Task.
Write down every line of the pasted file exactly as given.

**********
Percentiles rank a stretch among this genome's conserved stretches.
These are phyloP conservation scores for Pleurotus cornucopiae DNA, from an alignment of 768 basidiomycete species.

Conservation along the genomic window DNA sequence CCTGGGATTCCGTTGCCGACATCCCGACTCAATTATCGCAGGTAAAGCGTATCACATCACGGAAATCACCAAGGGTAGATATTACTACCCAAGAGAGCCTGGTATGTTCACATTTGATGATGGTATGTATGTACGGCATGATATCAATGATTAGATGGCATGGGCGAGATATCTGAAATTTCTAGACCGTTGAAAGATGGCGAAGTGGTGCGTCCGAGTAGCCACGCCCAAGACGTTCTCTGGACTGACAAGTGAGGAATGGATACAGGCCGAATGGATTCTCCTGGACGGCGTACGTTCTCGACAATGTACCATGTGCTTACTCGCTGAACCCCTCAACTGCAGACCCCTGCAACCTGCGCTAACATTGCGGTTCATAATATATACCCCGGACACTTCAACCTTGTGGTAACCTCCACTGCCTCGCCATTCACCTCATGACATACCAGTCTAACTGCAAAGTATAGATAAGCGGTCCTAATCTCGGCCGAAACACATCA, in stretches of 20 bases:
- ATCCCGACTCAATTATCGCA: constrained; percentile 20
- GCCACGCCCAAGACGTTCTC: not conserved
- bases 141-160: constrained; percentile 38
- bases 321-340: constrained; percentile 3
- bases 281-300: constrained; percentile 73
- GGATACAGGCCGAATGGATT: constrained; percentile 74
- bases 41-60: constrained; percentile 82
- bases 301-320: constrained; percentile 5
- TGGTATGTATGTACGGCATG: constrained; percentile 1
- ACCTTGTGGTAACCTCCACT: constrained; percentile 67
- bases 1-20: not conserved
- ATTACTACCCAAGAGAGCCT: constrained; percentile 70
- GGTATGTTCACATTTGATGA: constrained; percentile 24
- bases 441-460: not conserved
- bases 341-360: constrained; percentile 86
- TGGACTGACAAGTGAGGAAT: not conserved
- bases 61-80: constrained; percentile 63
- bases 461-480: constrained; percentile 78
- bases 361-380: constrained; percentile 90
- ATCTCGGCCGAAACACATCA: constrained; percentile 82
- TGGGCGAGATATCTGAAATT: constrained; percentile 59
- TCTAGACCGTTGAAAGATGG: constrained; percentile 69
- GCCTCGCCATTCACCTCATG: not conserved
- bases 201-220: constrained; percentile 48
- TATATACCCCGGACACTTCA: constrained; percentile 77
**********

Percentiles rank a stretch among this genome's conserved stretches.
These are phyloP conservation scores for Pleurotus cornucopiae DNA, from an alignment of 768 basidiomycete species.

Conservation along the genomic window DNA sequence CCTGGGATTCCGTTGCCGACATCCCGACTCAATTATCGCAGGTAAAGCGTATCACATCACGGAAATCACCAAGGGTAGATATTACTACCCAAGAGAGCCTGGTATGTTCACATTTGATGATGGTATGTATGTACGGCATGATATCAATGATTAGATGGCATGGGCGAGATATCTGAAATTTCTAGACCGTTGAAAGATGGCGAAGTGGTGCGTCCGAGTAGCCACGCCCAAGACGTTCTCTGGACTGACAAGTGAGGAATGGATACAGGCCGAATGGATTCTCCTGGACGGCGTACGTTCTCGACAATGTACCATGTGCTTACTCGCTGAACCCCTCAACTGCAGACCCCTGCAACCTGCGCTAACATTGCGGTTCATAATATATACCCCGGACACTTCAACCTTGTGGTAACCTCCACTGCCTCGCCATTCACCTCATGACATACCAGTCTAACTGCAAAGTATAGATAAGCGGTCCTAATCTCGGCCGAAACACATCA, in stretches of 20 bases:
- ATCCCGACTCAATTATCGCA: constrained; percentile 20
- GCCACGCCCAAGACGTTCTC: not conserved
- bases 141-160: constrained; percentile 38
- bases 321-340: constrained; percentile 3
- bases 281-300: constrained; percentile 73
- GGATACAGGCCGAATGGATT: constrained; percentile 74
- bases 41-60: constrained; percentile 82
- bases 301-320: constrained; percentile 5
- TGGTATGTATGTACGGCATG: constrained; percentile 1
- ACCTTGTGGTAACCTCCACT: constrained; percentile 67
- bases 1-20: not conserved
- ATTACTACCCAAGAGAGCCT: constrained; percentile 70
- GGTATGTTCACATTTGATGA: constrained; percentile 24
- bases 441-460: not conserved
- bases 341-360: constrained; percentile 86
- TGGACTGACAAGTGAGGAAT: not conserved
- bases 61-80: constrained; percentile 63
- bases 461-480: constrained; percentile 78
- bases 361-380: constrained; percentile 90
- ATCTCGGCCGAAACACATCA: constrained; percentile 82
- TGGGCGAGATATCTGAAATT: constrained; percentile 59
- TCTAGACCGTTGAAAGATGG: constrained; percentile 69
- GCCTCGCCATTCACCTCATG: not conserved
- bases 201-220: constrained; percentile 48
- TATATACCCCGGACACTTCA: constrained; percentile 77